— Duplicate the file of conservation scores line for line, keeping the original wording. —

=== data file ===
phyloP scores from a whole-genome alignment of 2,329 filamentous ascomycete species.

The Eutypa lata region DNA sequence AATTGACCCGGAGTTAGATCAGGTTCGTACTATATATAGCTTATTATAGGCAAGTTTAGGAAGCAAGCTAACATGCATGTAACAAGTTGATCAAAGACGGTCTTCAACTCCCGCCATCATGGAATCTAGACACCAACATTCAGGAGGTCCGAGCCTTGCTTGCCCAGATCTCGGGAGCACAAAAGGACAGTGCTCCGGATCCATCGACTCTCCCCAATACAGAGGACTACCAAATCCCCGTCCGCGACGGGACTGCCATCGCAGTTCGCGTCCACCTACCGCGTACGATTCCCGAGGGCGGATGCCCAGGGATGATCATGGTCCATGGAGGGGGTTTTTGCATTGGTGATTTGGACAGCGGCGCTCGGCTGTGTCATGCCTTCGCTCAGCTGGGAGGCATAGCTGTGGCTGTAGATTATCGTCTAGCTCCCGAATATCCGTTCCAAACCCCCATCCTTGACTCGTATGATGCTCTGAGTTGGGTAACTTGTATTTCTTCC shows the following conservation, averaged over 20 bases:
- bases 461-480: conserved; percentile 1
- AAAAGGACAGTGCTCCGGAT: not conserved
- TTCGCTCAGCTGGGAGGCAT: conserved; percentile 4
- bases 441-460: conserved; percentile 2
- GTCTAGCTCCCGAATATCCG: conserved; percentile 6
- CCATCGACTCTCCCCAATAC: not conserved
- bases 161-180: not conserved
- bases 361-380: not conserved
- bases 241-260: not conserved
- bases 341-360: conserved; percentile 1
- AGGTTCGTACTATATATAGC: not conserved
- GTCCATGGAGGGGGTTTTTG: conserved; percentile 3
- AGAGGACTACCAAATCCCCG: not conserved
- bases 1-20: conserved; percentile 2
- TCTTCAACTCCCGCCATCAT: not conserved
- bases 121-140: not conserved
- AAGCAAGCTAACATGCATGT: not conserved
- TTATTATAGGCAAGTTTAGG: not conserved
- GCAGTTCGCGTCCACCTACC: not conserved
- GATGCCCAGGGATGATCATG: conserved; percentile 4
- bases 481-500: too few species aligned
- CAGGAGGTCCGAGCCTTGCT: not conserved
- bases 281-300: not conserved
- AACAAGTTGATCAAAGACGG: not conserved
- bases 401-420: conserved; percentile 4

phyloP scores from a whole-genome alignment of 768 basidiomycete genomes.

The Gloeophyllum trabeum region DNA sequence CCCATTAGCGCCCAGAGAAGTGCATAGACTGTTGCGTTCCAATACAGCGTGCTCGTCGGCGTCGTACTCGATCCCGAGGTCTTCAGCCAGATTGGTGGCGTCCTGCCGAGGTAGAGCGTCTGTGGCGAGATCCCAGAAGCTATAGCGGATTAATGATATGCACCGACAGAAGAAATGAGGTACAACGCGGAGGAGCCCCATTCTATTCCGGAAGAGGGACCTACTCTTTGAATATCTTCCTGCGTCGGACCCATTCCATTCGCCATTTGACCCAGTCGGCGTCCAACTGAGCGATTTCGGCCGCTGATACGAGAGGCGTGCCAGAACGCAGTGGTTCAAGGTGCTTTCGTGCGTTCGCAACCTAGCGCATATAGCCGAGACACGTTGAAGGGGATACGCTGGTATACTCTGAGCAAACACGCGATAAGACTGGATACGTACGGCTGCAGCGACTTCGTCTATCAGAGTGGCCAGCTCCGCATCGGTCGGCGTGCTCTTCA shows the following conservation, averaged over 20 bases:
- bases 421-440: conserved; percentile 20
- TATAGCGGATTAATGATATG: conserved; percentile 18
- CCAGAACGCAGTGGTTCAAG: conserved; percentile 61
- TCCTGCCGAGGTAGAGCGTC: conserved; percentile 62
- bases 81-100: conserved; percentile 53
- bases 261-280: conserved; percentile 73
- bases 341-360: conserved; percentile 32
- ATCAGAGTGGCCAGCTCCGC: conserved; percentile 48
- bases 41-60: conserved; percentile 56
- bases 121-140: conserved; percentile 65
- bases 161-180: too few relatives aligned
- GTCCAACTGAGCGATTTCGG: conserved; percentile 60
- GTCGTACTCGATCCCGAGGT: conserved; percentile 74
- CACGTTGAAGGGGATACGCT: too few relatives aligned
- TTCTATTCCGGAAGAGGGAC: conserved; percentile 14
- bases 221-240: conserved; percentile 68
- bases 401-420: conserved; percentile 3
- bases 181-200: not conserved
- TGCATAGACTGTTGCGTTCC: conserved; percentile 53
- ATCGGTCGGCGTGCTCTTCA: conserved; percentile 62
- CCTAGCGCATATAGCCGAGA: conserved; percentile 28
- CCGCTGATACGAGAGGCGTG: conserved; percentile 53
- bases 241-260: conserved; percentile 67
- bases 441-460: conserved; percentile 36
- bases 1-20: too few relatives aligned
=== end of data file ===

phyloP scores from a whole-genome alignment of 2,329 filamentous ascomycete species.

The Eutypa lata region DNA sequence AATTGACCCGGAGTTAGATCAGGTTCGTACTATATATAGCTTATTATAGGCAAGTTTAGGAAGCAAGCTAACATGCATGTAACAAGTTGATCAAAGACGGTCTTCAACTCCCGCCATCATGGAATCTAGACACCAACATTCAGGAGGTCCGAGCCTTGCTTGCCCAGATCTCGGGAGCACAAAAGGACAGTGCTCCGGATCCATCGACTCTCCCCAATACAGAGGACTACCAAATCCCCGTCCGCGACGGGACTGCCATCGCAGTTCGCGTCCACCTACCGCGTACGATTCCCGAGGGCGGATGCCCAGGGATGATCATGGTCCATGGAGGGGGTTTTTGCATTGGTGATTTGGACAGCGGCGCTCGGCTGTGTCATGCCTTCGCTCAGCTGGGAGGCATAGCTGTGGCTGTAGATTATCGTCTAGCTCCCGAATATCCGTTCCAAACCCCCATCCTTGACTCGTATGATGCTCTGAGTTGGGTAACTTGTATTTCTTCC shows the following conservation, averaged over 20 bases:
- bases 461-480: conserved; percentile 1
- AAAAGGACAGTGCTCCGGAT: not conserved
- TTCGCTCAGCTGGGAGGCAT: conserved; percentile 4
- bases 441-460: conserved; percentile 2
- GTCTAGCTCCCGAATATCCG: conserved; percentile 6
- CCATCGACTCTCCCCAATAC: not conserved
- bases 161-180: not conserved
- bases 361-380: not conserved
- bases 241-260: not conserved
- bases 341-360: conserved; percentile 1
- AGGTTCGTACTATATATAGC: not conserved
- GTCCATGGAGGGGGTTTTTG: conserved; percentile 3
- AGAGGACTACCAAATCCCCG: not conserved
- bases 1-20: conserved; percentile 2
- TCTTCAACTCCCGCCATCAT: not conserved
- bases 121-140: not conserved
- AAGCAAGCTAACATGCATGT: not conserved
- TTATTATAGGCAAGTTTAGG: not conserved
- GCAGTTCGCGTCCACCTACC: not conserved
- GATGCCCAGGGATGATCATG: conserved; percentile 4
- bases 481-500: too few species aligned
- CAGGAGGTCCGAGCCTTGCT: not conserved
- bases 281-300: not conserved
- AACAAGTTGATCAAAGACGG: not conserved
- bases 401-420: conserved; percentile 4

phyloP scores from a whole-genome alignment of 768 basidiomycete genomes.

The Gloeophyllum trabeum region DNA sequence CCCATTAGCGCCCAGAGAAGTGCATAGACTGTTGCGTTCCAATACAGCGTGCTCGTCGGCGTCGTACTCGATCCCGAGGTCTTCAGCCAGATTGGTGGCGTCCTGCCGAGGTAGAGCGTCTGTGGCGAGATCCCAGAAGCTATAGCGGATTAATGATATGCACCGACAGAAGAAATGAGGTACAACGCGGAGGAGCCCCATTCTATTCCGGAAGAGGGACCTACTCTTTGAATATCTTCCTGCGTCGGACCCATTCCATTCGCCATTTGACCCAGTCGGCGTCCAACTGAGCGATTTCGGCCGCTGATACGAGAGGCGTGCCAGAACGCAGTGGTTCAAGGTGCTTTCGTGCGTTCGCAACCTAGCGCATATAGCCGAGACACGTTGAAGGGGATACGCTGGTATACTCTGAGCAAACACGCGATAAGACTGGATACGTACGGCTGCAGCGACTTCGTCTATCAGAGTGGCCAGCTCCGCATCGGTCGGCGTGCTCTTCA shows the following conservation, averaged over 20 bases:
- bases 421-440: conserved; percentile 20
- TATAGCGGATTAATGATATG: conserved; percentile 18
- CCAGAACGCAGTGGTTCAAG: conserved; percentile 61
- TCCTGCCGAGGTAGAGCGTC: conserved; percentile 62
- bases 81-100: conserved; percentile 53
- bases 261-280: conserved; percentile 73
- bases 341-360: conserved; percentile 32
- ATCAGAGTGGCCAGCTCCGC: conserved; percentile 48
- bases 41-60: conserved; percentile 56
- bases 121-140: conserved; percentile 65
- bases 161-180: too few relatives aligned
- GTCCAACTGAGCGATTTCGG: conserved; percentile 60
- GTCGTACTCGATCCCGAGGT: conserved; percentile 74
- CACGTTGAAGGGGATACGCT: too few relatives aligned
- TTCTATTCCGGAAGAGGGAC: conserved; percentile 14
- bases 221-240: conserved; percentile 68
- bases 401-420: conserved; percentile 3
- bases 181-200: not conserved
- TGCATAGACTGTTGCGTTCC: conserved; percentile 53
- ATCGGTCGGCGTGCTCTTCA: conserved; percentile 62
- CCTAGCGCATATAGCCGAGA: conserved; percentile 28
- CCGCTGATACGAGAGGCGTG: conserved; percentile 53
- bases 241-260: conserved; percentile 67
- bases 441-460: conserved; percentile 36
- bases 1-20: too few relatives aligned